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Digital Cameras Glossary


Charged Coupled Device. The computer chip that records the image and translates it into pixels.
Digital zoom/Optical zoom

Zoom (telephoto) function can either be digital or optical. Digital zoom is essentially an artificial zoom, whereby a fixed area of pixels is enlarged to appear as though the camera has zoomed in on the subject. The drawback of digital zoom is that there is usually a slight image degradation. Optical zoom is a zoom that is achieved by actual lens power and therefore of a higher quality with no image degradation.

The process of moving computer data from one location to another. Though the term is normally used to describe the transfer, or downloading, of data from the Internet, it is also used to describe the transfer of photos from a camera memory card to the computer. Example: I downloaded photos to my PC.
External flash

A supplementary flash unit that connects to the camera with a cable, or is triggered by the light from the camera's internal flash. Many fun and creative effects can be created with external flash.

A type of cabling technology for transferring data to and from digital devices at high speed. Some professional digital cameras and memory card readers connect to the computer over FireWire. FireWire card readers are typically faster than those that connect via USB.
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Image browser

An application that enables you to view digital photos. Some browsers also allow you to rename files, convert photos from one file format to another, add text descriptions, and more.

A standard for compressing image data developed by the Joint Photographic Experts Group, hence the name JPEG. It is referred to as a lossy format, which means some quality is lost in achieving JPEG's high compression rates. Usually, if a high-quality, low-compression JPEG setting is chosen on a digital camera, the loss of quality is not detectable to the eye.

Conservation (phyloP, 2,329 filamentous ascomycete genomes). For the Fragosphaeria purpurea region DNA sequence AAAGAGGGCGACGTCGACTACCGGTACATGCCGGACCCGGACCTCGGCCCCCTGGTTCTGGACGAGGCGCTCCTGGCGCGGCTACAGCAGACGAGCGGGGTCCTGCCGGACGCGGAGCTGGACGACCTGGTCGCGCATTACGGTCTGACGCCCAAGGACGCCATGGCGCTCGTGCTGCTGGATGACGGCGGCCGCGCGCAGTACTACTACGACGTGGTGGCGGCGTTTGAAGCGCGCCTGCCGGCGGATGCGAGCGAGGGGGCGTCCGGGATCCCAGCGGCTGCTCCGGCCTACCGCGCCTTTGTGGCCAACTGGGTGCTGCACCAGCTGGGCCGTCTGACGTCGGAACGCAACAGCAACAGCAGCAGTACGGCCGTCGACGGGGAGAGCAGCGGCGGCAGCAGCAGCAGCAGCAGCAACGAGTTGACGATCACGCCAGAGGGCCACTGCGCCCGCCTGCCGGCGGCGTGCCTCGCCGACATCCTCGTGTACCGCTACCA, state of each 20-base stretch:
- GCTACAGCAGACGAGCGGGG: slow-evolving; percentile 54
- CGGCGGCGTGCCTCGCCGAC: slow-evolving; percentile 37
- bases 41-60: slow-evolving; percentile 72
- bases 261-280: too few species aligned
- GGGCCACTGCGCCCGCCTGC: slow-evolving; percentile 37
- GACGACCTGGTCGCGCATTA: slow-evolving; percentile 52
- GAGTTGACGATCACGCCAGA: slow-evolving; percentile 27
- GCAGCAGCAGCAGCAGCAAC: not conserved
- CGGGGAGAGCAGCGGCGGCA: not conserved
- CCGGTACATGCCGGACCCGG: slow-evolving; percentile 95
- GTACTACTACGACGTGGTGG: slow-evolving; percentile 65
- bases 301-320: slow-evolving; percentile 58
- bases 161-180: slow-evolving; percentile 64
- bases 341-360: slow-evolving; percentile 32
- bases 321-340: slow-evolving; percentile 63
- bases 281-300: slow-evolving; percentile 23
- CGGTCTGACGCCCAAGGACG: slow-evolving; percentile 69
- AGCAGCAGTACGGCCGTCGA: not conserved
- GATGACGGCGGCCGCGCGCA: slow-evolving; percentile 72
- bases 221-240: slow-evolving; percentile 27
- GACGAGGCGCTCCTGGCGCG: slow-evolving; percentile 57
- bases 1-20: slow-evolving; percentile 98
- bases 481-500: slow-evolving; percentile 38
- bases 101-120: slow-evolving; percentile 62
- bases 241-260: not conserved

Liquid Crystal Display: a low-power monitor often used on the top and/or rear of a digital camera to display settings or the photo itself.

Equal to one million pixels. Typical measurement unit of camera image quality.
Memory cards

Most digital cameras use removable memory cards to store images. They are essentially "digital film" and the data stored on the cards can be transferred and erased. The cards are available in a range of storage capacities, measured in megabytes. There are various formats including CompactFlash, Memory Stick, SecureDigital, SmartMedia, and xD Picture Cards.
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Picture Element: digital photographs are comprised of thousands or millions of them; they are the building blocks of a digital photo.

This is a reflection of the number pixels in an image, with more being higher resolution.

Single Lens Reflex. When you look through the viewfinder, you are actually looking through the camera's lens, so composition and focusing are made easier than otherwise.

A small version of a photo. Image browsers commonly display thumbnails of photos several or even dozens at a time.

Universal Serial Bus: a standard protocol for transferring data to and from digital devices. Many digital cameras and memory card readers connect to the USB port on a computer.
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White balance

A function that uses a light coloured target area as a colour neutralizer (e.g., in a room with yellowish lights, the yellow lights give everything a yellowish hue. Using the camera's white balance on the white surface of a nearby wall will bring back a more natural-looking colour to your images.)
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